Sebastopol-Santa Rosa-Oakmont-Glen Ellen-Cavedale Rd climb-Oakdale-St. Helena-Spring Mountain Rd climb-Santa Rosa-Sebastopol

Today featured two HARD climbs, one of them enjoyable, with the other one ranking towards the top of a list of the least enjoyable roads I have ever ridden. Bill led us all the way from Sebastopol until the town of Glen Ellen. I realized why he split the scene as we started up the Cavedale Rd climb.

Cavedale is a 2000’ climb through the trees on a horribly surfaced, yet almost car free road (only the few locals would want to drive on this goat path) with no views, save for one brief glimpse of the distant San Francisco skyline.

There, I said it-it sucked. The average grade of 8.5% with sustained sections of 10% would have seemed easy compared to what we had done in previous days had I not had to focus more attention on navigating through the deep potholes than on pedaling. The steepest section (20%) occurred right before the top, and that only added insult to injury. Rarely do I find a climb that I do not ever want to repeat. Cavedale qualifies, and the descent over equally rough pavement was hand numbing to boot.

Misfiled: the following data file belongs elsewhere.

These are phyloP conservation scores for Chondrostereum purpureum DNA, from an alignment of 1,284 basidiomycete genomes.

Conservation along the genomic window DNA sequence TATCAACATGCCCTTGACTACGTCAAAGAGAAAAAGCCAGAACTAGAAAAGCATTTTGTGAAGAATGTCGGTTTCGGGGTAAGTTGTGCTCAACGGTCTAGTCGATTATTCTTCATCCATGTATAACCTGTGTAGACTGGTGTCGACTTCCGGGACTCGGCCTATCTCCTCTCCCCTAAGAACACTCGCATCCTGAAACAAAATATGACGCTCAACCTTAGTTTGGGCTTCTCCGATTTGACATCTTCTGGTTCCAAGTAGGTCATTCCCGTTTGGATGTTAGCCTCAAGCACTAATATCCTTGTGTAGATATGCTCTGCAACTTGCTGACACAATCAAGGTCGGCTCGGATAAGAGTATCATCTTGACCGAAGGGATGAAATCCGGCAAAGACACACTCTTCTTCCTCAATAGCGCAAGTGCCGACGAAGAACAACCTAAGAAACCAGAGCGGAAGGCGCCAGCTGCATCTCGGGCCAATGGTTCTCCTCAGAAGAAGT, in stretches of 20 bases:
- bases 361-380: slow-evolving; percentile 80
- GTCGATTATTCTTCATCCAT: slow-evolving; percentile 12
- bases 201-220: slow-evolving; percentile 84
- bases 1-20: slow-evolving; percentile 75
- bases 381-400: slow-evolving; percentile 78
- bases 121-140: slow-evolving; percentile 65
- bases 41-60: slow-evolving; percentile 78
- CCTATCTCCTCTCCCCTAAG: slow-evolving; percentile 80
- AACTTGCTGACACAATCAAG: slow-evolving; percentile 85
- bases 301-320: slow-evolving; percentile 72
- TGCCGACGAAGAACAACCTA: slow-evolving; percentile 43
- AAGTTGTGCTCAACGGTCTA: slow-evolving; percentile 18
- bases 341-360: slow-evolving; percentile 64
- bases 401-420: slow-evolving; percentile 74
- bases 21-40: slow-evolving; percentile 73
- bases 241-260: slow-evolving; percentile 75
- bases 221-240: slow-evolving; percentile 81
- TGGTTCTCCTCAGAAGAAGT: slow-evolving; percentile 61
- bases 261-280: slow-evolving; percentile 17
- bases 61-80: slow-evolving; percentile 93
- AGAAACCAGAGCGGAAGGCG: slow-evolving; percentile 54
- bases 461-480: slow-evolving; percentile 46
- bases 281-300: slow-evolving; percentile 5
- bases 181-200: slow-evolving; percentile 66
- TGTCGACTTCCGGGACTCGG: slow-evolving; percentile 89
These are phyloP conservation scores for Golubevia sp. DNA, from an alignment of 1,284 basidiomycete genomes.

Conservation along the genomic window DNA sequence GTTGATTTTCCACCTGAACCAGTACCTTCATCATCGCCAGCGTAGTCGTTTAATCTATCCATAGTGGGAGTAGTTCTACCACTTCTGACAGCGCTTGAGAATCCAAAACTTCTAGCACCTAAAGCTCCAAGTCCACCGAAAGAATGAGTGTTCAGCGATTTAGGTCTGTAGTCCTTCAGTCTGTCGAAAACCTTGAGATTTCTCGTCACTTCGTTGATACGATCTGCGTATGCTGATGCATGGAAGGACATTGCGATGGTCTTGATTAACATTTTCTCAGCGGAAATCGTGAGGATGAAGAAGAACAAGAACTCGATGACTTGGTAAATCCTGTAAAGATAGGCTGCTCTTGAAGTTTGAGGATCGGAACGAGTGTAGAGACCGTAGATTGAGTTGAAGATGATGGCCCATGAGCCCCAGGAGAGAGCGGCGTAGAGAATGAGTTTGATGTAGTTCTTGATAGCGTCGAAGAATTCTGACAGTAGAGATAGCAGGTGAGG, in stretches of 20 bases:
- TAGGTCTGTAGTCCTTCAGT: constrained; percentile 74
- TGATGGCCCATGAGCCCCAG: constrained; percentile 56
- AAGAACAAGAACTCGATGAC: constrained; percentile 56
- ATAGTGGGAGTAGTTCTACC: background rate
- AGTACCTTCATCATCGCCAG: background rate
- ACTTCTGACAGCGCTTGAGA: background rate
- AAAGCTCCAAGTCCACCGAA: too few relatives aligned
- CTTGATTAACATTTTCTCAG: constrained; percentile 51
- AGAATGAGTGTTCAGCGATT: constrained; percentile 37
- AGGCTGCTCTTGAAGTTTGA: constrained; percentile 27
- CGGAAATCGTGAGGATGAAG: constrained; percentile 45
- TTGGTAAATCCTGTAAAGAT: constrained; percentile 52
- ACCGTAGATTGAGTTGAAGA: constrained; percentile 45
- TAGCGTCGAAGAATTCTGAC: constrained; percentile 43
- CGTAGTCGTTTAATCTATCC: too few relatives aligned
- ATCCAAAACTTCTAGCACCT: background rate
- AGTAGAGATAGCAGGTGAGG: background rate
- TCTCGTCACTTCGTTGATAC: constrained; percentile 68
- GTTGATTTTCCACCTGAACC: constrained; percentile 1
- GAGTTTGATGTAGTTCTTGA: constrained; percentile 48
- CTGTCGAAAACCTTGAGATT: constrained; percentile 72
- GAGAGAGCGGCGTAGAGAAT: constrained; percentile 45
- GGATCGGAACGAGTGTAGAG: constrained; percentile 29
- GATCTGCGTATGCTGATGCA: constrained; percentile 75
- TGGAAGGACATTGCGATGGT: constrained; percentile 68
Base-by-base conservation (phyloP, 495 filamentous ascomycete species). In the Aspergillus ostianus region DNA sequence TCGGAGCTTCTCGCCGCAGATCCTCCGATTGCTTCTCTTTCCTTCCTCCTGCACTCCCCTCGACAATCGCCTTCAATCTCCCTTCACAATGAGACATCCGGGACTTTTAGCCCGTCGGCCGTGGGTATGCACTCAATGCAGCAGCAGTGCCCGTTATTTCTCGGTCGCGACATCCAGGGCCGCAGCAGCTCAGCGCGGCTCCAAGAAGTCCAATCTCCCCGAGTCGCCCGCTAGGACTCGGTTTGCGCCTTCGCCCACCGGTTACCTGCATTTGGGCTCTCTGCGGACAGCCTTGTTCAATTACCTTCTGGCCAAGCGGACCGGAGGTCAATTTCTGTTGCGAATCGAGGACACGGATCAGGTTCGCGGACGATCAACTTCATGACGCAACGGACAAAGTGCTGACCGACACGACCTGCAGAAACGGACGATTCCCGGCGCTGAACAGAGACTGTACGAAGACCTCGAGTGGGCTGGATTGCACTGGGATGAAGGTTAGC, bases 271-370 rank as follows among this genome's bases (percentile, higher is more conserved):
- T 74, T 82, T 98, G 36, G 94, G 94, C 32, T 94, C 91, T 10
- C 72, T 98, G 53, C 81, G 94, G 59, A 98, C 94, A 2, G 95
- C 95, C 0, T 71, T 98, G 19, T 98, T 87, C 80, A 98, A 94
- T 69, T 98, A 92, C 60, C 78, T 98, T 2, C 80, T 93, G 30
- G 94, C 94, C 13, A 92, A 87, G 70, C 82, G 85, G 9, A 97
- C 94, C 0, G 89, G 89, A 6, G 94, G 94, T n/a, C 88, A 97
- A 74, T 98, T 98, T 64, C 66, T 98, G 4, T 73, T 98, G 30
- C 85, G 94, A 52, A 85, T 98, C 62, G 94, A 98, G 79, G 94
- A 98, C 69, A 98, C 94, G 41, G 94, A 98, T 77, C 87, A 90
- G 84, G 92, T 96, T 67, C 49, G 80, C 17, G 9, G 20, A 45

Contrast that with the pleasant riding that followed in the Napa Valley, albeit with a stout headwind, and yet there were more shocks to follow. Justin had asked Bill for advice on how to extend the day’s riding, and he headed east up Sage Canyon Rd., while I decided to go have lunch in the touristy town of St. Helena.

Almost as soon as Justin started up what turned out to be a 27 mile/2500’ climbing extension, he had the single flat of the week. I had the only pump, and he had the only phone! Doh! Justin had just started the long walk when he was rescued by a helpful pickup driver with a floor pump.

I held down a window table at the deli, expecting Justin to surface soon from the expected 12-15 mile loop. He got a lot more than he bargained for, and Justin admitted that he dropped a few f-bombs along the way. When he showed up salt encrusted and near bonking, I was pretty content with my decision to stick to the basic loop.